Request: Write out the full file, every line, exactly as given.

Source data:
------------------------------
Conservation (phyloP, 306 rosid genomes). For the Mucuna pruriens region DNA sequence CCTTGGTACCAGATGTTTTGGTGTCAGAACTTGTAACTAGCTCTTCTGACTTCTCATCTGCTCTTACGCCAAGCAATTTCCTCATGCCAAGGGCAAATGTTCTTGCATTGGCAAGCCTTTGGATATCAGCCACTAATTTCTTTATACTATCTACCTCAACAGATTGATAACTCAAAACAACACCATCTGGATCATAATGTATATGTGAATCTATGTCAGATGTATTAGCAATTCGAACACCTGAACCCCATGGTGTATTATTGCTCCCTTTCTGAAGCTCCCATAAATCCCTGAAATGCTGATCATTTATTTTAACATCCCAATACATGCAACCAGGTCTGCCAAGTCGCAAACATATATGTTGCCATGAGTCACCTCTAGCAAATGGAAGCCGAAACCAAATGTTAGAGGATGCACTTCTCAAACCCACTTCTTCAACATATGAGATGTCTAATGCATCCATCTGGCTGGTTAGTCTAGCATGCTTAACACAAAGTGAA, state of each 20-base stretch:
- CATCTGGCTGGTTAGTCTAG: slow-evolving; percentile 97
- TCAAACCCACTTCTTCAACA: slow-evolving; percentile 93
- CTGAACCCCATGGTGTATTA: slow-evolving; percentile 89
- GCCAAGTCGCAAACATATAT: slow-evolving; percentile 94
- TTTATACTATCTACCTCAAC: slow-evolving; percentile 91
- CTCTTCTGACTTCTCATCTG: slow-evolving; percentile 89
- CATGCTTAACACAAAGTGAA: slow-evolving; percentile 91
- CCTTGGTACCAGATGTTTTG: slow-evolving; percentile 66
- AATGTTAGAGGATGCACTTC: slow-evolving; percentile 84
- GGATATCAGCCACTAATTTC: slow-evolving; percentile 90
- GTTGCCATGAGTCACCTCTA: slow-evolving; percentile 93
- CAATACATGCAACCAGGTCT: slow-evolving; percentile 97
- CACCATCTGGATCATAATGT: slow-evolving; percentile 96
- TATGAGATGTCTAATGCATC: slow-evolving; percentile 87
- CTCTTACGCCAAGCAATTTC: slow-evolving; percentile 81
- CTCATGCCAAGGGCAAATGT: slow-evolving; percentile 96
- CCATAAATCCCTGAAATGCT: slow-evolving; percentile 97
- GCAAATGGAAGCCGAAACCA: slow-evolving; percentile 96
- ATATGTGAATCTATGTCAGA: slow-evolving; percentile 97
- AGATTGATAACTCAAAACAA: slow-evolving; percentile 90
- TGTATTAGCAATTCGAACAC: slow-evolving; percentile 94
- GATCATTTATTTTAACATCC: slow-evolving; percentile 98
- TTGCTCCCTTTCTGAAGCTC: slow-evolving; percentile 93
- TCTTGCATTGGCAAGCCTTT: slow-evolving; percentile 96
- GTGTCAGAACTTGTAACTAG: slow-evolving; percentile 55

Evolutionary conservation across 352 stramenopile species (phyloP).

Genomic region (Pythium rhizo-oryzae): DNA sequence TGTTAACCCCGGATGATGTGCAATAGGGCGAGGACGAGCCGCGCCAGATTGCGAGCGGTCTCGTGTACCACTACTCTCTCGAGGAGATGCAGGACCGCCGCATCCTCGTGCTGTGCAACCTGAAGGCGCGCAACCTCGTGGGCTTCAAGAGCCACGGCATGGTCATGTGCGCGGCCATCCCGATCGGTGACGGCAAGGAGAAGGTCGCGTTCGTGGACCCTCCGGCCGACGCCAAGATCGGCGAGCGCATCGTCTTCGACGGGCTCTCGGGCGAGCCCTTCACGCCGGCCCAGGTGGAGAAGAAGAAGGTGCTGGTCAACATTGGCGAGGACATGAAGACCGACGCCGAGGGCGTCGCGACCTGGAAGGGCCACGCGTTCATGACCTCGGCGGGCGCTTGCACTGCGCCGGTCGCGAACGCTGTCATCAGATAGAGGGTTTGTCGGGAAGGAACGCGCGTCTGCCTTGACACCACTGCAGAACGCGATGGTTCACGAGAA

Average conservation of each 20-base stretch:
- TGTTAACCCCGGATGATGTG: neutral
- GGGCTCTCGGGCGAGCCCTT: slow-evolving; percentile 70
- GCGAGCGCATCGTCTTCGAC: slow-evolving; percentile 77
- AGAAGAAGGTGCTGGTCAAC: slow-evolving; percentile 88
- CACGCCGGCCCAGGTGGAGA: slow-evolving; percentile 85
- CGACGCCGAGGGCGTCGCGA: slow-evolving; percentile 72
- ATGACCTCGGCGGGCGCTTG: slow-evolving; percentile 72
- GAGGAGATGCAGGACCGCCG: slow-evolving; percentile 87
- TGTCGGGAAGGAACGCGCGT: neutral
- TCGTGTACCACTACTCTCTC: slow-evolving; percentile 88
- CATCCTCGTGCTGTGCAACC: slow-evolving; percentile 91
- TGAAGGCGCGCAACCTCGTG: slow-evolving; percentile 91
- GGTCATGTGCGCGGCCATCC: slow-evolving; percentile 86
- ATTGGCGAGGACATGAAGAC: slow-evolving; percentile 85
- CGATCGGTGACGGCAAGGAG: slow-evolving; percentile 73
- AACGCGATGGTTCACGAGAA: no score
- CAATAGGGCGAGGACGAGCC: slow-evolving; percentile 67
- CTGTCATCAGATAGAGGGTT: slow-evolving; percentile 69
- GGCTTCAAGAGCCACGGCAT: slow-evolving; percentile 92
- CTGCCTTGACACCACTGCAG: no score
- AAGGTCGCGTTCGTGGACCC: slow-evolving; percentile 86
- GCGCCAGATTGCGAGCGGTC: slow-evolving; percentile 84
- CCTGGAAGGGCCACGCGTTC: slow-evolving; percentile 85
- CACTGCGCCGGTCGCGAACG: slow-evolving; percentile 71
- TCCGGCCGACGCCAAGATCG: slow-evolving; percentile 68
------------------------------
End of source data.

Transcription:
Conservation (phyloP, 306 rosid genomes). For the Mucuna pruriens region DNA sequence CCTTGGTACCAGATGTTTTGGTGTCAGAACTTGTAACTAGCTCTTCTGACTTCTCATCTGCTCTTACGCCAAGCAATTTCCTCATGCCAAGGGCAAATGTTCTTGCATTGGCAAGCCTTTGGATATCAGCCACTAATTTCTTTATACTATCTACCTCAACAGATTGATAACTCAAAACAACACCATCTGGATCATAATGTATATGTGAATCTATGTCAGATGTATTAGCAATTCGAACACCTGAACCCCATGGTGTATTATTGCTCCCTTTCTGAAGCTCCCATAAATCCCTGAAATGCTGATCATTTATTTTAACATCCCAATACATGCAACCAGGTCTGCCAAGTCGCAAACATATATGTTGCCATGAGTCACCTCTAGCAAATGGAAGCCGAAACCAAATGTTAGAGGATGCACTTCTCAAACCCACTTCTTCAACATATGAGATGTCTAATGCATCCATCTGGCTGGTTAGTCTAGCATGCTTAACACAAAGTGAA, state of each 20-base stretch:
- CATCTGGCTGGTTAGTCTAG: slow-evolving; percentile 97
- TCAAACCCACTTCTTCAACA: slow-evolving; percentile 93
- CTGAACCCCATGGTGTATTA: slow-evolving; percentile 89
- GCCAAGTCGCAAACATATAT: slow-evolving; percentile 94
- TTTATACTATCTACCTCAAC: slow-evolving; percentile 91
- CTCTTCTGACTTCTCATCTG: slow-evolving; percentile 89
- CATGCTTAACACAAAGTGAA: slow-evolving; percentile 91
- CCTTGGTACCAGATGTTTTG: slow-evolving; percentile 66
- AATGTTAGAGGATGCACTTC: slow-evolving; percentile 84
- GGATATCAGCCACTAATTTC: slow-evolving; percentile 90
- GTTGCCATGAGTCACCTCTA: slow-evolving; percentile 93
- CAATACATGCAACCAGGTCT: slow-evolving; percentile 97
- CACCATCTGGATCATAATGT: slow-evolving; percentile 96
- TATGAGATGTCTAATGCATC: slow-evolving; percentile 87
- CTCTTACGCCAAGCAATTTC: slow-evolving; percentile 81
- CTCATGCCAAGGGCAAATGT: slow-evolving; percentile 96
- CCATAAATCCCTGAAATGCT: slow-evolving; percentile 97
- GCAAATGGAAGCCGAAACCA: slow-evolving; percentile 96
- ATATGTGAATCTATGTCAGA: slow-evolving; percentile 97
- AGATTGATAACTCAAAACAA: slow-evolving; percentile 90
- TGTATTAGCAATTCGAACAC: slow-evolving; percentile 94
- GATCATTTATTTTAACATCC: slow-evolving; percentile 98
- TTGCTCCCTTTCTGAAGCTC: slow-evolving; percentile 93
- TCTTGCATTGGCAAGCCTTT: slow-evolving; percentile 96
- GTGTCAGAACTTGTAACTAG: slow-evolving; percentile 55

Evolutionary conservation across 352 stramenopile species (phyloP).

Genomic region (Pythium rhizo-oryzae): DNA sequence TGTTAACCCCGGATGATGTGCAATAGGGCGAGGACGAGCCGCGCCAGATTGCGAGCGGTCTCGTGTACCACTACTCTCTCGAGGAGATGCAGGACCGCCGCATCCTCGTGCTGTGCAACCTGAAGGCGCGCAACCTCGTGGGCTTCAAGAGCCACGGCATGGTCATGTGCGCGGCCATCCCGATCGGTGACGGCAAGGAGAAGGTCGCGTTCGTGGACCCTCCGGCCGACGCCAAGATCGGCGAGCGCATCGTCTTCGACGGGCTCTCGGGCGAGCCCTTCACGCCGGCCCAGGTGGAGAAGAAGAAGGTGCTGGTCAACATTGGCGAGGACATGAAGACCGACGCCGAGGGCGTCGCGACCTGGAAGGGCCACGCGTTCATGACCTCGGCGGGCGCTTGCACTGCGCCGGTCGCGAACGCTGTCATCAGATAGAGGGTTTGTCGGGAAGGAACGCGCGTCTGCCTTGACACCACTGCAGAACGCGATGGTTCACGAGAA

Average conservation of each 20-base stretch:
- TGTTAACCCCGGATGATGTG: neutral
- GGGCTCTCGGGCGAGCCCTT: slow-evolving; percentile 70
- GCGAGCGCATCGTCTTCGAC: slow-evolving; percentile 77
- AGAAGAAGGTGCTGGTCAAC: slow-evolving; percentile 88
- CACGCCGGCCCAGGTGGAGA: slow-evolving; percentile 85
- CGACGCCGAGGGCGTCGCGA: slow-evolving; percentile 72
- ATGACCTCGGCGGGCGCTTG: slow-evolving; percentile 72
- GAGGAGATGCAGGACCGCCG: slow-evolving; percentile 87
- TGTCGGGAAGGAACGCGCGT: neutral
- TCGTGTACCACTACTCTCTC: slow-evolving; percentile 88
- CATCCTCGTGCTGTGCAACC: slow-evolving; percentile 91
- TGAAGGCGCGCAACCTCGTG: slow-evolving; percentile 91
- GGTCATGTGCGCGGCCATCC: slow-evolving; percentile 86
- ATTGGCGAGGACATGAAGAC: slow-evolving; percentile 85
- CGATCGGTGACGGCAAGGAG: slow-evolving; percentile 73
- AACGCGATGGTTCACGAGAA: no score
- CAATAGGGCGAGGACGAGCC: slow-evolving; percentile 67
- CTGTCATCAGATAGAGGGTT: slow-evolving; percentile 69
- GGCTTCAAGAGCCACGGCAT: slow-evolving; percentile 92
- CTGCCTTGACACCACTGCAG: no score
- AAGGTCGCGTTCGTGGACCC: slow-evolving; percentile 86
- GCGCCAGATTGCGAGCGGTC: slow-evolving; percentile 84
- CCTGGAAGGGCCACGCGTTC: slow-evolving; percentile 85
- CACTGCGCCGGTCGCGAACG: slow-evolving; percentile 71
- TCCGGCCGACGCCAAGATCG: slow-evolving; percentile 68